Experimental Stabilisation Manoeuvre Brigades

40 Cdo Royal Marines in Sangin, Afghanistan with Sharpshooter Rifle

Stabilisation and Humanitarian Response are likely to remain core functions for HMG and NATO in the near future.  While developing a successful stabilisation strategy proved elusive in the counter-insurgency environments of Somalia, Iraq and Afghanistan, it has been very successful where the majority of the population were more permissive of international intervention – Bosnia, Sierra Leone, Liberia and Kosovo are good examples – Libya and Mali may also be regarded as qualified successes.

This paper takes some of the lessons learned during recent stabilisation operations and proposes a new concept of operations and an experimental stabilisation manoeuvre brigade to develop these ideas within the British Army and NATO.


The key conundrum faced by stabilisation planners is how to construct an environment largely permissive to intervention.

Obviously this is as much a political as military or stabilisation task. In Bosnia, Sierra Leone, Liberia, Kosovo and Libya the preconditions for successful stabilisation were largely met before intervention took place – the overwhelming desire of the majority of the population was to welcome foreign intervention to prevent further bloodshed.  In Iraq and Afghanistan intervention was primarily driven by external factors, and permission for intervention needed to be sought after the fact – and proved very difficult to achieve.

In the context of the Islamic revival the presence of high-profile non-Islamic  (and particularly western) foreign forces is deeply problematic, and can easily provide oxygen for extremist groups to reconfigure domestic strife into a war against a foreign invader (as occurred in Somalia, Iraq and Afghanistan). Moderates in Islamic countries are therefore wary of a high-profile western ‘boots on the ground’ presence which they are conscious could weaken their cause in the longer term, and play into the hands of Islamist Jihadis (Libya is the prime example of this approach).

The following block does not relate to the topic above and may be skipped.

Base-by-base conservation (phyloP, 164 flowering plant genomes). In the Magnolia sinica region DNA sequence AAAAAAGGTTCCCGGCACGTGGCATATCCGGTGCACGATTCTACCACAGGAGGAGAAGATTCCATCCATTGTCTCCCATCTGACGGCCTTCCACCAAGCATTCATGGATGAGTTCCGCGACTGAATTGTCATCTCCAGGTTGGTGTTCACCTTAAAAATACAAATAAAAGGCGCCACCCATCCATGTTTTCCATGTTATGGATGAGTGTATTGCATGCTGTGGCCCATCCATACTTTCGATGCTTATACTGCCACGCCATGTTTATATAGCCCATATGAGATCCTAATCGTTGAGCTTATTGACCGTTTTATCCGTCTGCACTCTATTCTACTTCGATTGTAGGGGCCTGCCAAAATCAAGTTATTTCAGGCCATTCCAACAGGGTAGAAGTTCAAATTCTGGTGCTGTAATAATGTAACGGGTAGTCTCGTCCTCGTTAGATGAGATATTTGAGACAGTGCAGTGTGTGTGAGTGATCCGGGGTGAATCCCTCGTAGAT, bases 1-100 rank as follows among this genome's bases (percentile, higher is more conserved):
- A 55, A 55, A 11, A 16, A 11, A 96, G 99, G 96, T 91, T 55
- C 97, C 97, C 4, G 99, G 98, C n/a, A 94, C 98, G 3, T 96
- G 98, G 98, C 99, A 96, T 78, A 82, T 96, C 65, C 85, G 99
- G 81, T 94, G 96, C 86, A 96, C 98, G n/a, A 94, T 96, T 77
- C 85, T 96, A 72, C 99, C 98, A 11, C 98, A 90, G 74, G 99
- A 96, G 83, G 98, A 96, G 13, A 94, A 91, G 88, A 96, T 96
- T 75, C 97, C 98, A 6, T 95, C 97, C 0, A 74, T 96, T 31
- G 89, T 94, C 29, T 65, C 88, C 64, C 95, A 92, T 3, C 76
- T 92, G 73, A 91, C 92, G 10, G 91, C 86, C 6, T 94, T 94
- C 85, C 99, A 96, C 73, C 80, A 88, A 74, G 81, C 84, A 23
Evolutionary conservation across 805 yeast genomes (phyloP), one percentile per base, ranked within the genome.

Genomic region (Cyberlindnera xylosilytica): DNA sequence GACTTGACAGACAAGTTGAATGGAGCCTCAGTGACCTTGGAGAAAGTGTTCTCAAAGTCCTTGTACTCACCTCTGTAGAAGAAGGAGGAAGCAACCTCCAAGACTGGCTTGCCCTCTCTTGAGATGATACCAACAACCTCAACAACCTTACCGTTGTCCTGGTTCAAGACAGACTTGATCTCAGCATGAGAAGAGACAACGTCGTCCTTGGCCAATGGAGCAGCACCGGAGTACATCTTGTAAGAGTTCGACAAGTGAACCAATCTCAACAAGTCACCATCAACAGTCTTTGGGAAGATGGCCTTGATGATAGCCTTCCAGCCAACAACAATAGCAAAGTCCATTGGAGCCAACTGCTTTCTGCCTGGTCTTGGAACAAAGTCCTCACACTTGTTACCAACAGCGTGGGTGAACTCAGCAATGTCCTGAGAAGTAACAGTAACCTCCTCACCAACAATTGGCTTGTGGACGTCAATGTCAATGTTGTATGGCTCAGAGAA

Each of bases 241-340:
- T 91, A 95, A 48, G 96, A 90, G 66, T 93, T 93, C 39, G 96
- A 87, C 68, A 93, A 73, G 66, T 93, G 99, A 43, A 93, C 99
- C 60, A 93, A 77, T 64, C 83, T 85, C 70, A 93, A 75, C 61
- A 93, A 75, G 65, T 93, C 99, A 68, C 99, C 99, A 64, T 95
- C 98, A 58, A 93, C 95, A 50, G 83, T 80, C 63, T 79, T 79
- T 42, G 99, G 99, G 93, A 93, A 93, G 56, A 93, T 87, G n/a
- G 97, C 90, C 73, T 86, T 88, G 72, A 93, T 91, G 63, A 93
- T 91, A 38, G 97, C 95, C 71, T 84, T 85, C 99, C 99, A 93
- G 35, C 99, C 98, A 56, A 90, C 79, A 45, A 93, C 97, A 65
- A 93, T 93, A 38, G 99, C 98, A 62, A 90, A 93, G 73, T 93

Two key strategic lessons fall out of this analysis:

  • In broadly permissive environments stabilisation has a very good chance of succeeding, even in the face of insurgency (examples include Malaya, Bosnia and Sierra Leone);
  • In non-permissive or Islamic environments, the presence of large numbers of foreign or non-Islamic forces may serve the interests of insurgents or jihadi Islamists, creating the conditions for a popular anti-western insurgency (French and US interventions in Vietnam and both Soviet and NATO interventions in Afghanistan are instructive).

At the operational and tactical levels the use of sophisticated insurgency techniques, especially IEDS, has also made force protection very important – a factor that can dangerously compromise a mission’s ability to engage constructively with the population, and deflect force commanders from the mission objective which is ultimately about winning popular consent.

Current stabilisation doctrine is probably more suited to meeting the challenge in broadly permissive environments with stabilisation work focussed on bringing peripheral areas that have been under insurgent control back into the fold.